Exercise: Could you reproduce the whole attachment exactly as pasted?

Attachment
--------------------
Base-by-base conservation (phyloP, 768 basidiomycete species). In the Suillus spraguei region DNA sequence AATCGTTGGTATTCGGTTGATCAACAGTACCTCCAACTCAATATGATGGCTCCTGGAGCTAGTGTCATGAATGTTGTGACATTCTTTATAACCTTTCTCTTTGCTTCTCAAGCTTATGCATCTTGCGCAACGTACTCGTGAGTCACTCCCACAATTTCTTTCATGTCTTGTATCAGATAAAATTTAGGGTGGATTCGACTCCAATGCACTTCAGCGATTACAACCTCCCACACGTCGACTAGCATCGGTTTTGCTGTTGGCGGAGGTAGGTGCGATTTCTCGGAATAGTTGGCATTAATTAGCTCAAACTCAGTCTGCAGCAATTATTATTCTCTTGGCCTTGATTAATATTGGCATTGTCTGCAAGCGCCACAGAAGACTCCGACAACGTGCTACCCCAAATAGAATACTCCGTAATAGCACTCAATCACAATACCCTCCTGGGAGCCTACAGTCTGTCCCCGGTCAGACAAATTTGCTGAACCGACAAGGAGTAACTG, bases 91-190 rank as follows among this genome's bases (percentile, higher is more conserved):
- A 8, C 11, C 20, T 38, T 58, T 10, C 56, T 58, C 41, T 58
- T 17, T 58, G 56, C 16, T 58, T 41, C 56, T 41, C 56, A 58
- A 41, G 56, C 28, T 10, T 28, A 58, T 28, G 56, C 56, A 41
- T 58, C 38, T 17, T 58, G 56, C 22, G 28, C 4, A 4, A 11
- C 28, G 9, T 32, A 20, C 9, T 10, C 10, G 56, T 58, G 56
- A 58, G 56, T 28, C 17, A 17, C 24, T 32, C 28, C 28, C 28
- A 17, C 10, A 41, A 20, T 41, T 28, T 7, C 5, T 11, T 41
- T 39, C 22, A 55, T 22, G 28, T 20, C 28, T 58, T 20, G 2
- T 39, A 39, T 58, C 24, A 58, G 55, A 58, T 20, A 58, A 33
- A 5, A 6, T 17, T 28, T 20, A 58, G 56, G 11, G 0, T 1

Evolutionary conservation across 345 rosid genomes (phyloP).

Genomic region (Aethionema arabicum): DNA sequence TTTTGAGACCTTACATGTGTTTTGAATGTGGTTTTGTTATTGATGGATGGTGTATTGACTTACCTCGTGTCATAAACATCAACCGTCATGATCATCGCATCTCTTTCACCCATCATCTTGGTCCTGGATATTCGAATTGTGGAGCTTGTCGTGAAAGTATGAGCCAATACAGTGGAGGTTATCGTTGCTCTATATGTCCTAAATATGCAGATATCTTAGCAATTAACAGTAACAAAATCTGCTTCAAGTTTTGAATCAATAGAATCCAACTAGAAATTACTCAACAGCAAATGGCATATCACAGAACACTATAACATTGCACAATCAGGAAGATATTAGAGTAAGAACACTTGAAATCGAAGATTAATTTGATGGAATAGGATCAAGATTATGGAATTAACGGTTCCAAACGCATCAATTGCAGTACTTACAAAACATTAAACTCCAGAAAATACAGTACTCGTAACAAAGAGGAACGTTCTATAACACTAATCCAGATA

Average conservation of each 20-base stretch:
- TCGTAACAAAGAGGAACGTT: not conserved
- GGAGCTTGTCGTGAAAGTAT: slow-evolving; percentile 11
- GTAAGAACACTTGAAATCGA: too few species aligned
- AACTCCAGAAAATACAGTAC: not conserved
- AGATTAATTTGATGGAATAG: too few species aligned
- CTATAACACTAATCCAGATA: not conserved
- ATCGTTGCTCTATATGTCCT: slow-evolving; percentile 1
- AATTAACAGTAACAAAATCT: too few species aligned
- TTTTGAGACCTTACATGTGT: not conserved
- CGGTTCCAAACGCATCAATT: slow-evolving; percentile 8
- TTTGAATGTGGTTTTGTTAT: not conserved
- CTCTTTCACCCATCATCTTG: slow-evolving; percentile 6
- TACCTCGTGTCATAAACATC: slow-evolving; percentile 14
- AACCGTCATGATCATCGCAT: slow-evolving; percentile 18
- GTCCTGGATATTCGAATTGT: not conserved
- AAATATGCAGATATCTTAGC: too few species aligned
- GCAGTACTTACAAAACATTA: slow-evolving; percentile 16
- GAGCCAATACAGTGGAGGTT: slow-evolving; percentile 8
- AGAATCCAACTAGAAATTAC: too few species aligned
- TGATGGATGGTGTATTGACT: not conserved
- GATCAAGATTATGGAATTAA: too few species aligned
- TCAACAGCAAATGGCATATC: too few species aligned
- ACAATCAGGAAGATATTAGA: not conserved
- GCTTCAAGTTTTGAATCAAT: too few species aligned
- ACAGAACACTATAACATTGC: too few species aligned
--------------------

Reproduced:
Base-by-base conservation (phyloP, 768 basidiomycete species). In the Suillus spraguei region DNA sequence AATCGTTGGTATTCGGTTGATCAACAGTACCTCCAACTCAATATGATGGCTCCTGGAGCTAGTGTCATGAATGTTGTGACATTCTTTATAACCTTTCTCTTTGCTTCTCAAGCTTATGCATCTTGCGCAACGTACTCGTGAGTCACTCCCACAATTTCTTTCATGTCTTGTATCAGATAAAATTTAGGGTGGATTCGACTCCAATGCACTTCAGCGATTACAACCTCCCACACGTCGACTAGCATCGGTTTTGCTGTTGGCGGAGGTAGGTGCGATTTCTCGGAATAGTTGGCATTAATTAGCTCAAACTCAGTCTGCAGCAATTATTATTCTCTTGGCCTTGATTAATATTGGCATTGTCTGCAAGCGCCACAGAAGACTCCGACAACGTGCTACCCCAAATAGAATACTCCGTAATAGCACTCAATCACAATACCCTCCTGGGAGCCTACAGTCTGTCCCCGGTCAGACAAATTTGCTGAACCGACAAGGAGTAACTG, bases 91-190 rank as follows among this genome's bases (percentile, higher is more conserved):
- A 8, C 11, C 20, T 38, T 58, T 10, C 56, T 58, C 41, T 58
- T 17, T 58, G 56, C 16, T 58, T 41, C 56, T 41, C 56, A 58
- A 41, G 56, C 28, T 10, T 28, A 58, T 28, G 56, C 56, A 41
- T 58, C 38, T 17, T 58, G 56, C 22, G 28, C 4, A 4, A 11
- C 28, G 9, T 32, A 20, C 9, T 10, C 10, G 56, T 58, G 56
- A 58, G 56, T 28, C 17, A 17, C 24, T 32, C 28, C 28, C 28
- A 17, C 10, A 41, A 20, T 41, T 28, T 7, C 5, T 11, T 41
- T 39, C 22, A 55, T 22, G 28, T 20, C 28, T 58, T 20, G 2
- T 39, A 39, T 58, C 24, A 58, G 55, A 58, T 20, A 58, A 33
- A 5, A 6, T 17, T 28, T 20, A 58, G 56, G 11, G 0, T 1

Evolutionary conservation across 345 rosid genomes (phyloP).

Genomic region (Aethionema arabicum): DNA sequence TTTTGAGACCTTACATGTGTTTTGAATGTGGTTTTGTTATTGATGGATGGTGTATTGACTTACCTCGTGTCATAAACATCAACCGTCATGATCATCGCATCTCTTTCACCCATCATCTTGGTCCTGGATATTCGAATTGTGGAGCTTGTCGTGAAAGTATGAGCCAATACAGTGGAGGTTATCGTTGCTCTATATGTCCTAAATATGCAGATATCTTAGCAATTAACAGTAACAAAATCTGCTTCAAGTTTTGAATCAATAGAATCCAACTAGAAATTACTCAACAGCAAATGGCATATCACAGAACACTATAACATTGCACAATCAGGAAGATATTAGAGTAAGAACACTTGAAATCGAAGATTAATTTGATGGAATAGGATCAAGATTATGGAATTAACGGTTCCAAACGCATCAATTGCAGTACTTACAAAACATTAAACTCCAGAAAATACAGTACTCGTAACAAAGAGGAACGTTCTATAACACTAATCCAGATA

Average conservation of each 20-base stretch:
- TCGTAACAAAGAGGAACGTT: not conserved
- GGAGCTTGTCGTGAAAGTAT: slow-evolving; percentile 11
- GTAAGAACACTTGAAATCGA: too few species aligned
- AACTCCAGAAAATACAGTAC: not conserved
- AGATTAATTTGATGGAATAG: too few species aligned
- CTATAACACTAATCCAGATA: not conserved
- ATCGTTGCTCTATATGTCCT: slow-evolving; percentile 1
- AATTAACAGTAACAAAATCT: too few species aligned
- TTTTGAGACCTTACATGTGT: not conserved
- CGGTTCCAAACGCATCAATT: slow-evolving; percentile 8
- TTTGAATGTGGTTTTGTTAT: not conserved
- CTCTTTCACCCATCATCTTG: slow-evolving; percentile 6
- TACCTCGTGTCATAAACATC: slow-evolving; percentile 14
- AACCGTCATGATCATCGCAT: slow-evolving; percentile 18
- GTCCTGGATATTCGAATTGT: not conserved
- AAATATGCAGATATCTTAGC: too few species aligned
- GCAGTACTTACAAAACATTA: slow-evolving; percentile 16
- GAGCCAATACAGTGGAGGTT: slow-evolving; percentile 8
- AGAATCCAACTAGAAATTAC: too few species aligned
- TGATGGATGGTGTATTGACT: not conserved
- GATCAAGATTATGGAATTAA: too few species aligned
- TCAACAGCAAATGGCATATC: too few species aligned
- ACAATCAGGAAGATATTAGA: not conserved
- GCTTCAAGTTTTGAATCAAT: too few species aligned
- ACAGAACACTATAACATTGC: too few species aligned